No More War

War has been an enduring aspect of human history, characterized by destruction, loss, and suffering. However, there are individuals who firmly reject the notion of war and believe in the sanctity of life. Let’s explore various reasons for this standpoint.

Some might argue that the sacrifice of human lives, driven by the profit motives of those who benefit from war, is ethically unjustifiable. Wars are often, if not always, fueled by propaganda rather than factual justifications.

One might wonder about high-ranking officials, even U.S. presidents who have ushered us into war, who are owners of the very military equipment manufacturers who supply both sides of conflicts, this sheds light on the hypocrisy of those individuals, their families, and those whom they associate with. The kind of people who might suggest in a down economy, “What we need is a good war,” to set things right and to increase profits.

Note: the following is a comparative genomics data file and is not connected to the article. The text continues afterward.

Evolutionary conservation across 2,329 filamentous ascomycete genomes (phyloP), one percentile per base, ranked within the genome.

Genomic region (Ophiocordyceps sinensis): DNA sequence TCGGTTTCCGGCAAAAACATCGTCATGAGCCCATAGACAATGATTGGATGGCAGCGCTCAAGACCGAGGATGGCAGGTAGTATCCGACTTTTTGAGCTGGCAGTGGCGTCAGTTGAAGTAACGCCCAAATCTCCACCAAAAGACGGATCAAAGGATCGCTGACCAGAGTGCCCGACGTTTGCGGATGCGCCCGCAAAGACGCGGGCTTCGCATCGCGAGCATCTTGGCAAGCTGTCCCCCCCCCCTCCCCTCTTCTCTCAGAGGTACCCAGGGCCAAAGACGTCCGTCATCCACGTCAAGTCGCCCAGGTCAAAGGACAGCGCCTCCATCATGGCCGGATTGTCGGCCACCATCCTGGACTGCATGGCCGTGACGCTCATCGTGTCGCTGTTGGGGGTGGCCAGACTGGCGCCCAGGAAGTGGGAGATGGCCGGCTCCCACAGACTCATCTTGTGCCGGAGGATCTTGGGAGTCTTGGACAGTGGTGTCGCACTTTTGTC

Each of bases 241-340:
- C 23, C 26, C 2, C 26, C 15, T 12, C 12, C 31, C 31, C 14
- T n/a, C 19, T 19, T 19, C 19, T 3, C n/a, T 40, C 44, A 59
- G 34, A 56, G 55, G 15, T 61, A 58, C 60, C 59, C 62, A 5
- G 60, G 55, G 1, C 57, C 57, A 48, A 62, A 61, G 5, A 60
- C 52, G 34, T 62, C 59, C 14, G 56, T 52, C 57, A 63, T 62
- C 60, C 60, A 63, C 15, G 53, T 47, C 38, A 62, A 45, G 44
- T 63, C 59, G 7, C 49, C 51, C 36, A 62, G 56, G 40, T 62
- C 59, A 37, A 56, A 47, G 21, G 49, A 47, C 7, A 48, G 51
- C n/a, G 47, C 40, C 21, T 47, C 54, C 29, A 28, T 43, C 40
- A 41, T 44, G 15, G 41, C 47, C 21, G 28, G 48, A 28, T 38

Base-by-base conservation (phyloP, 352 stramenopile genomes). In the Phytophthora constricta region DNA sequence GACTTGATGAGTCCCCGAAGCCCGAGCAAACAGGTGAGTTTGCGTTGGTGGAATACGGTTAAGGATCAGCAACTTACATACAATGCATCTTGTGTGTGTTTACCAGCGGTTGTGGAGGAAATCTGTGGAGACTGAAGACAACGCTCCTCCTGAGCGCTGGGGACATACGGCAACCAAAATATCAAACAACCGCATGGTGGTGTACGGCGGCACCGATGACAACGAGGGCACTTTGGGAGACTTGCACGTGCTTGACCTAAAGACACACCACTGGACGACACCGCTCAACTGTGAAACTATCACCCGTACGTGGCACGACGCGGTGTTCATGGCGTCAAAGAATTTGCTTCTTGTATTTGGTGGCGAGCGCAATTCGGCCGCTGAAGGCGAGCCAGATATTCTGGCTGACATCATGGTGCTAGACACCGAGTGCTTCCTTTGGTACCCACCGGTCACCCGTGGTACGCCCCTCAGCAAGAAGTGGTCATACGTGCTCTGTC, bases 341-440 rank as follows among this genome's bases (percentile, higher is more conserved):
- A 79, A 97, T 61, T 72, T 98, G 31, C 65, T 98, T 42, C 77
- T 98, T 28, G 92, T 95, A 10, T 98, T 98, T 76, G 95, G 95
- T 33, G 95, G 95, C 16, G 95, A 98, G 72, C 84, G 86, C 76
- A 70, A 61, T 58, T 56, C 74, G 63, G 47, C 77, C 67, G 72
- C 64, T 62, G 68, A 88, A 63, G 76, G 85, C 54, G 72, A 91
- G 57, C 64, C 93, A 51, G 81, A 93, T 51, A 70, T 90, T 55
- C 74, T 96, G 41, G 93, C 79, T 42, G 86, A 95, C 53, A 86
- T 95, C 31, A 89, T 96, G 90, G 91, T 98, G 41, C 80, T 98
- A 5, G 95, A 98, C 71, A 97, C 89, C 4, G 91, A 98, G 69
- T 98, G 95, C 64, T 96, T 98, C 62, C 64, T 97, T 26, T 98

There is an Inherent Value of Life

A. Life as Precious

The fundamental belief that life is sacred underpins my opposition to war. Every human life holds inherent value, and the act of sacrificing the lives of young men and women for the benefit of those who profit from war is morally unacceptable.

B. Ethical Considerations

From an ethical perspective against war, one questions the justification of causing immense harm and suffering to individuals, families, and entire communities. The devastating consequences of war extend far beyond the battlefield, impacting civilians, children, and future generations.